It’s American Archives Month and we’ve been challenged by othmeralia to showcase some of the more interesting finds from our collections. Most of these will also have separate Tumblr posts coming soon, so stay tuned!
1. Holocaust Rescue and Relief: a digital collection of our Unitarian Service Committee records and the work they did aiding displaced persons in Europe during World War II.
2. Sometimes a minister’s papers contain material completely unrelated to religious life. One example is the papers of minister and doctor, Amory Gale, which contains notes on diseases, a medical lecture, and a pair of eyeglasses.
3. Other times a minister’s papers might include oddities such as a receipt (recipe) for cleansing teeth and improving breath, as seen in the papers of Ephraim Abbot.
4. We also have a set of documents from the time of the Spanish Inquisition, detailing questionings and verdicts mostly in the Barcelona area.
5. Finally, the papers of Caspar Rene Gregory, a New Testament scholar, contain over 40 beautiful drawings he did of various sculptures, paintings, and figures.
Whew! We made it just under the wire to add our contribution to American Archives Month! We were tagged by The Andover-Harvard Theological Library to add a GIF of interesting materials from our collection, so we chose:
A label from the record containing Dr. George W. Truett’s sermon delivered on December 7, 1941 (Pearl Harbor Day).
The illustrated title page from a 16th century medieval medical book, The Works of Hippocrates of Cos - the kind of book that could get the wrong people burned at the stake for heresy!
The first letter written from Victorian poet Robert Browning to his soon-to-be wife, Elizabeth Barrett (courtesy the Margaret Clapp Library at Wellesley College, a partner in our Browning Letters Project)
I know the readers of Othmeralia have been looking for instructions on how best to use their blow pipes for chemical tests, well readers look no further! Here is the 4th edition of John Mawe’s popular book Instructions for the Use of the Blow-Pipe,published in 1825 to help you out. It’s pretty simple; to paraphrase Lauren Bacall’s character from To Have and Have not “You just put your lips together and blow.”
On this day in 1869 Dmitrii Mendeleev sketched his first draft of the periodic table. While Mendeleev’s version remains the most common, alternative arrangements include circular, cylindrical, pyramidal, spiral, and triangular layouts. Indeed, Edward Mazurs chronicled over 140 types in his seminal work, Graphic Representations of the Periodic System over 100 Years! Which one gets your vote?
Since 2009, Ada Lovelace Day has aimed “to raise the profile of women in science, technology, engineering and maths by encouraging people around the world to talk about the women whose work they admire.” The day’s namesake, Ada Lovelace (1815-1852), was the daughter of Lord Byron and Anne Isabella Milbanke. Ada, in possession of a keen intellect and deep passion for machinery, was educated in mathematics at the insistence of her mother. Later in life, Ada studied the workings of the Analytical Engine developed by mathematician and inventor Charles Babbage. In her notes on the engine, Ada described an algorithm for computing numbers – an algorithm which would distinguish Ada as one of the world’s “first computer programmers.”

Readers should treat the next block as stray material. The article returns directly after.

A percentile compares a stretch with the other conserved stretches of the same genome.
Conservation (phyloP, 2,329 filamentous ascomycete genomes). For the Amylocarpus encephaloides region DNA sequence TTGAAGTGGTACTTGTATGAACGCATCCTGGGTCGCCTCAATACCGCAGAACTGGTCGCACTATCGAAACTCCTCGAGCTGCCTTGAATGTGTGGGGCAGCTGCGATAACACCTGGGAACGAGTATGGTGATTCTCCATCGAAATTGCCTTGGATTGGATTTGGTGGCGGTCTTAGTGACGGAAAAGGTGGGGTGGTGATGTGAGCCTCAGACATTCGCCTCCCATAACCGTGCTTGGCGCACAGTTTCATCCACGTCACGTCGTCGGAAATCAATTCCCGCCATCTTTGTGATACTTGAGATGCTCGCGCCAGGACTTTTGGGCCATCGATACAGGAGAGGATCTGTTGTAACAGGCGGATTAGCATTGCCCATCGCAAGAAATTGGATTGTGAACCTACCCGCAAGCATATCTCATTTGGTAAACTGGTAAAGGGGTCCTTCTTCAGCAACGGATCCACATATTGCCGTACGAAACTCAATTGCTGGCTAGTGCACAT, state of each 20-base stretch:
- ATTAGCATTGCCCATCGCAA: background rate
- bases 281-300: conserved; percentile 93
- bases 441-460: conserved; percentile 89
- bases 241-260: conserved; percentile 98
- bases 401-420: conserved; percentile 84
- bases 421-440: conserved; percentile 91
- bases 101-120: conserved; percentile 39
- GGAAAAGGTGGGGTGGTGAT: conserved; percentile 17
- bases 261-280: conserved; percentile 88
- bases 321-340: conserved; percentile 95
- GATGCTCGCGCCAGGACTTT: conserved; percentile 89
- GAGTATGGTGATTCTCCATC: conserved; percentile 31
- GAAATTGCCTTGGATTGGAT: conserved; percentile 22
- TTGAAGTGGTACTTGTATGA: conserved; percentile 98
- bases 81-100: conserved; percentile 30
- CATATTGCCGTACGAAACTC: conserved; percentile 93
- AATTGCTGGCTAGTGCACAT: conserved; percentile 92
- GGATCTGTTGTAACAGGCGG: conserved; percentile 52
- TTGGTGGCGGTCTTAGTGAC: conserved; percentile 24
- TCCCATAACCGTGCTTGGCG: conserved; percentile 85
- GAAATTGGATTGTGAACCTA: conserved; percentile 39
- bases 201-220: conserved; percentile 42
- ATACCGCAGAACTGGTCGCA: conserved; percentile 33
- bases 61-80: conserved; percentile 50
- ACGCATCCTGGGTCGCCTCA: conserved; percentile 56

In honor of Ada Lovelace Day, we present some images from the CHF Archives of women working in various chemistry labs. Click on each photo for additional information.
Show and tell with one of our favorite book bindings in the Othmer Library. This book has a contemporary binding of red leather with front and back covers decorated with as many as 437 decorative nails. “Liber Secreti Naturali” is a manuscript of recipes on topics ranging from alchemy and medicine to solutions for simple household problems. Probably from Northwestern Italy, between 1427 and 1447.
This fantastic illustration of a seahorse comes from the German journal Mikrokosmos, a periodical about the wonderful world of microscopy. This illustration was published in 1910. There are over 53 species of seahorses, which one is your favorite?
This little gem of a book called A Grammar of Natural and Experimental Philosophy was written in 1826 by Sir Richard Phillips under the pseudonym Rev. David Blair. It shows us the scientific view of the solar system in the early 1800s. Check out the planet chart and see what is missing. Uranus was at the time called Herschel and Neptune wasn’t discovered until 1846! (Let’s not even mention poor little Pluto)
These rich botanical illustrations come from G.S.V. Willis’ 1886 work, A Manual of Vegetable Materia Medica. This book, written primarily for students, consists of a series of entries in which a specific plant’s botanical name, characteristics, habitat, and therapeutic uses are listed. In addition, the entries include “a short descriptive method of the processes employed in the extraction of most plant constituents, and the means adopted for their examination” (Preface).
As Fellini said “All art is autobiographical; the pearl is the oyster’s autobiography.” This gem of a book (sorry couldn’t resist) is The Book of the Pearl by George Frederick Kunz, published in 1908. Beautifully bound and lavishly illustrated it gives a complete history of pearls and their role in human history.